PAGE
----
Advance Praise: "A distillation of the wisdom accumulated over a lifetime by one of our leading thinkers in psychiatry. . . .It should interest. . .anyone who has thought seriously about the brain, the mind and the meaning of illness." --Albert J. Stunkard, M.D., Professor of Psychiatry, University of Pennsylvania.
The debate between the “Transcendental” and “Neo-” Thomists is an ongoing concern. Specifically, Jeremy Wilkins and John F.X. Knasas differ sharply over the correct interpretation of St. Thomas, Bernard Lonergan, and the very nature of cognition itself (ACPQ 78 ). This debate is clouded, however, due to a lack of appreciation for key terms, specifically, “sensation” and Lonergan’s own phrase “the notion of being.” Using the distinction between precisive and non-precisive abstraction, the author clarifies the relevant sense of “sensation” and (...) its related concepts. The clarification reveals that Wilkins and Knasas use such terms in markedly different, though compatible ways. Second, the notion of being as it is presented in various texts of Lonergan is examined. Contrary to what is supposed by Knasas, the notion of being, for Lonergan, contributes no formal or constitutive element to human knowing, and is in fact a pure potency with respect to intelligibility. Accordingly, any concerns or charges of crypto-Kantianism with respect to Lonergan are unfounded. (shrink)
We consider various curious features of general relativity, and relativistic field theory, in two spacetime dimensions. In particular, we discuss: the vanishing of the Einstein tensor; the failure of an initial-value formulation for vacuum spacetimes; the status of singularity theorems; the non-existence of a Newtonian limit; the status of the cosmological constant; and the character of matter fields, including perfect fluids and electromagnetic fields. We conclude with a discussion of what constrains our understanding of physics in different dimensions.
Knowledge of mechanisms is critical for causal reasoning. We contrasted two possible organizations of causal knowledge—an interconnected causal network, where events are causally connected without any boundaries delineating discrete mechanisms; or a set of disparate mechanisms—causal islands—such that events in different mechanisms are not thought to be related even when they belong to the same causal chain. To distinguish these possibilities, we tested whether people make transitive judgments about causal chains by inferring, given A causes B and B causes C, (...) that A causes C. Specifically, causal chains schematized as one chunk or mechanism in semantic memory led to transitive causal judgments. On the other hand, chains schematized as multiple chunks led to intransitive judgments despite strong intermediate links. Normative accounts of causal intransitivity could not explain these intransitive judgments. (shrink)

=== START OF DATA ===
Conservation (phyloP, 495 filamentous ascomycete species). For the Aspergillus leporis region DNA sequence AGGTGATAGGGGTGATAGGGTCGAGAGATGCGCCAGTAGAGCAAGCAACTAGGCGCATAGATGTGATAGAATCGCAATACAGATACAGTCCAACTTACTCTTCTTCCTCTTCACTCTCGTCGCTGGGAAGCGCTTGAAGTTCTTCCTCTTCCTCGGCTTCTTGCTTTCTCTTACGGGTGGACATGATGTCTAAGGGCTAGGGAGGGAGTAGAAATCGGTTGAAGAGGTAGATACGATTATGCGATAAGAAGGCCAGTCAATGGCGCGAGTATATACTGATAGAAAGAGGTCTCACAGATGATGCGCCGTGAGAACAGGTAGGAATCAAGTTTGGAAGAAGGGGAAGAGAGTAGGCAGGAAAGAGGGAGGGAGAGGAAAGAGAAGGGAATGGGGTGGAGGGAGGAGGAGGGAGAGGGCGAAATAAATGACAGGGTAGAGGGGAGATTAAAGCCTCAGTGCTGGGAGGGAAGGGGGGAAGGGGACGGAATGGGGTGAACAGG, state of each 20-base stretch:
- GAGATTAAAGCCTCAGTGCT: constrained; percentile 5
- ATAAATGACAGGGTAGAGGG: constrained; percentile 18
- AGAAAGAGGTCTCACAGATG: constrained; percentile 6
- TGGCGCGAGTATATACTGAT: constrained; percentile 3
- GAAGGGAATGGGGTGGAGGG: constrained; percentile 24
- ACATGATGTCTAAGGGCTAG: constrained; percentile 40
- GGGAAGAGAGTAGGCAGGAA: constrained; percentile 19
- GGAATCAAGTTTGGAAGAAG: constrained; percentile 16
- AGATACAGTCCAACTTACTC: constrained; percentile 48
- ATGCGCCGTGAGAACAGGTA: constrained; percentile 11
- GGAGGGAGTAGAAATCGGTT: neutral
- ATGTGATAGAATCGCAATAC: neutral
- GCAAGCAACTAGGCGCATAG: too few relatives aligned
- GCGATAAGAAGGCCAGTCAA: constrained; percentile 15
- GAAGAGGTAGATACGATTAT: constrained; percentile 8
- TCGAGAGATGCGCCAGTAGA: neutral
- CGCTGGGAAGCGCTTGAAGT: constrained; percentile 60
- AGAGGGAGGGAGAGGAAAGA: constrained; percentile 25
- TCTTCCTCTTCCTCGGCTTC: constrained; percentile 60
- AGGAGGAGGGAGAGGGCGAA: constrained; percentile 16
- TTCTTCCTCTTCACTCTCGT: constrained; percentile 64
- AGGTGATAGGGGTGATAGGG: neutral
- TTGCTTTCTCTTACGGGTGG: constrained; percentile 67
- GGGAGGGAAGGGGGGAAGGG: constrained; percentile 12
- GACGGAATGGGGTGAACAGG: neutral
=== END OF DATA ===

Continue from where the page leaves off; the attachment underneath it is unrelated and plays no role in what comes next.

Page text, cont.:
Public health and service delivery programmes, interventions and policies are typically developed and implemented for the primary purpose of effecting change rather than generating knowledge. Nonetheless, evaluations of these programmes may produce valuable learning that helps determine effectiveness and costs as well as informing design and implementation of future programmes. Such studies might be termed ‘opportunistic evaluations’, since they are responsive to emergent opportunities rather than being studies of interventions that are initiated or designed by researchers. However, current ethical guidance (...) and registration procedures make little allowance for scenarios where researchers have played no role in the development or implementation of a programme, but nevertheless plan to conduct a prospective evaluation. We explore the limitations of the guidance and procedures with respect to opportunistic evaluations, providing a number of examples. We propose that one key missing distinction in current guidance is moral responsibility: researchers can only be held accountable for those aspects of a study over which they have control. We argue that requiring researchers to justify an intervention, programme or policy that would occur regardless of their involvement prevents or hinders research in the public interest without providing any further protections to research participants. We recommend that trial consent and ethics procedures allow for a clear separation of responsibilities for the intervention and the evaluation. (shrink)
Research on destructive leadership has largely focused on leader characteristics thought to be responsible for harmful organizational outcomes. Recent findings, however, demonstrate the need to examine important contextual factors underlying such processes. Thus, the present study sought to determine the effects of an organization's climate and financial performance, as well as the leader's gender, on subordinate perceptions of and reactions (i.e., whistle-blowing intentions) to aversive leadership, a form of destructive leadership based on coercive power. 302 undergraduate participants read through a (...) series of vignettes describing a fictional organization, its employees, and an aversive leader in charge of the company's sales department. They were then asked to envision themselves as subordinates of the leader and respond to several quantitative measures and open-ended questions. Consistent with Padilla and colleagues' (2007) toxic triangle theory, results suggest that both perceptions and reactions to aversive leadership depend on the three aforementioned factors. Specifically, aversive leaders were perceived more aversively and elicited greater whistle-blowing intentions in financially unstable organizations possessing climates intolerant of negative leader behavior. Moreover, female aversive leaders were perceived more aversively than their male counterparts under such conditions. Theoretical and practical implications as well as future research directions are also discussed. (shrink)